By the time the sun rose over the Shenandoah hills in the morning, he was all-in.
“We didn’t get to sleep until about 3 o’clock in the morning, and when we got up early Clarence and Herbert tried to renege on me,” Arnold said. “They sobered up a little and changed their minds. But I encouraged them. I got their asses in the car, and we took off for the mountains. We got our shovels and picks and tools in the car and we took off.”
They drove to the end of Paine Run Road, which used to connect with a backcountry access road into Shenandoah National Park. You can still hike into the park from there. They drove up over Skyline Drive and onto the eastern slope of the mountains.
“We got up to the top,” Arnold said. “This graveyard is on top of a mountain, because the old people used to feel that the higher up you were buried, the closer you were to heaven.”
When they got up there, Herbert directed his brothers to the exact location of the Via family graveyard. Then he stepped aside and let his brothers go to work.
“So we got in there and started diggin’, and we was diggin’, and we was diggin’, and we was diggin’,” Arnold said. “And this graveyard was slate rock all the way down. My dad used to say that it took two weeks to dig a grave in it up there on top of this mountain, and now I know why. But we did find a wall, like a tomb, and so we just kept diggin’ and hoping that we were in the right place.”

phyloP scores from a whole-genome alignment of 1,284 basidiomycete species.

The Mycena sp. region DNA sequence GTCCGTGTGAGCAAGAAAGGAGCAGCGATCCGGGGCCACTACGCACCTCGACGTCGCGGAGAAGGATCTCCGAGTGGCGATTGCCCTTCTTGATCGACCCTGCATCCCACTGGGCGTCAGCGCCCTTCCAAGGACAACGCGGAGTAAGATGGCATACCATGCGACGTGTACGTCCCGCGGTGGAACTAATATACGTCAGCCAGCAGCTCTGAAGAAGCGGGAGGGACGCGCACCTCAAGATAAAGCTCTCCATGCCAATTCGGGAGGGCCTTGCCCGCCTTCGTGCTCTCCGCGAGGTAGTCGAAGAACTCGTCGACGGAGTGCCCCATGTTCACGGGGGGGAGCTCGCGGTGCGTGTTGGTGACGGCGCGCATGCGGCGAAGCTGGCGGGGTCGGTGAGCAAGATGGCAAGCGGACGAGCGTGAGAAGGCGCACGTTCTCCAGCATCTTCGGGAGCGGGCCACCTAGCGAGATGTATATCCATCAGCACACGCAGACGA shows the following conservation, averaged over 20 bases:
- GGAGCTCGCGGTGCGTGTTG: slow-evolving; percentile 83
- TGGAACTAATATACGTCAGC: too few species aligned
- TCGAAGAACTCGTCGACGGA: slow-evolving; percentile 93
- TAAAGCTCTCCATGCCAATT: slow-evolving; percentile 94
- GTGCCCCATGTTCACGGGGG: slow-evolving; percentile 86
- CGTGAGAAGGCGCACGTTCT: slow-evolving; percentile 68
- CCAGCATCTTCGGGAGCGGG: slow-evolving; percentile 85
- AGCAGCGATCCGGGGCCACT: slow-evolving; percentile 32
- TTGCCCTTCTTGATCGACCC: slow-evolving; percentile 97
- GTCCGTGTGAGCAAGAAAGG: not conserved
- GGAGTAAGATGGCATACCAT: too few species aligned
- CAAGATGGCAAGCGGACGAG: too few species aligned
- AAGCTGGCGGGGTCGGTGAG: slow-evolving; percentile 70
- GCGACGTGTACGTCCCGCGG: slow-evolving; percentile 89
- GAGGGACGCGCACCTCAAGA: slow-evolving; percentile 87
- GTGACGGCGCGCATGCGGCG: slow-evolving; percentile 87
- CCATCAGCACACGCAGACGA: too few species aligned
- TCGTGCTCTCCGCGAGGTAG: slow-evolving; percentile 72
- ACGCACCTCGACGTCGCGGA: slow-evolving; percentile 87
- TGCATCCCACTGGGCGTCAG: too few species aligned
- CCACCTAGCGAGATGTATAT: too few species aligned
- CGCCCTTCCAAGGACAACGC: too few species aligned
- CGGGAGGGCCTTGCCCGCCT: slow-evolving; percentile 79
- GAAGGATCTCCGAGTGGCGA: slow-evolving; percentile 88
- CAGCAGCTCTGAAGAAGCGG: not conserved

As the misty Blue Ridge dawn gave way to the light of day, nerves got jittery. Herbert was already freaked out. Now Clarence was starting to fret, too. But they kept right on digging.
“So we was diggin’ away and all at once the fog lifted, the sun came out, and we was a little frightened because this is pretty risky business,” Arnold said. “At the same time a damn aeroplane come flying over top of our heads. We didn’t know if it was a park ranger or what it was – even though the grave is on private property.”
With Herbert up on top looking for trouble and trying to hold it together, Arnold and Clarence delved deeper into the hard earth of the Blue Ridge hills. It was tough going, but they’d come too far and exposed themselves to too much jeopardy to turn back now.
As they dug deeper, the earth took on a muddy consistency. They kept digging. And digging. And digging.
They kept digging until they ran smack into old Chris Via.
“Herbert didn’t do much diggin’, but Clarence, he digs, and then we notice a kind of a round thing in the mud,” Arnold said. “And I took my hand, and wiped the mud off of it, and that was his skull! So I knew we were in the right spot. So I dug the mud from around the skull, and I found a couple of collar bones – loose collar bones. And I put one of them in my teeth, and I came up out of the grave and run up after Herbert – and Herbert run!”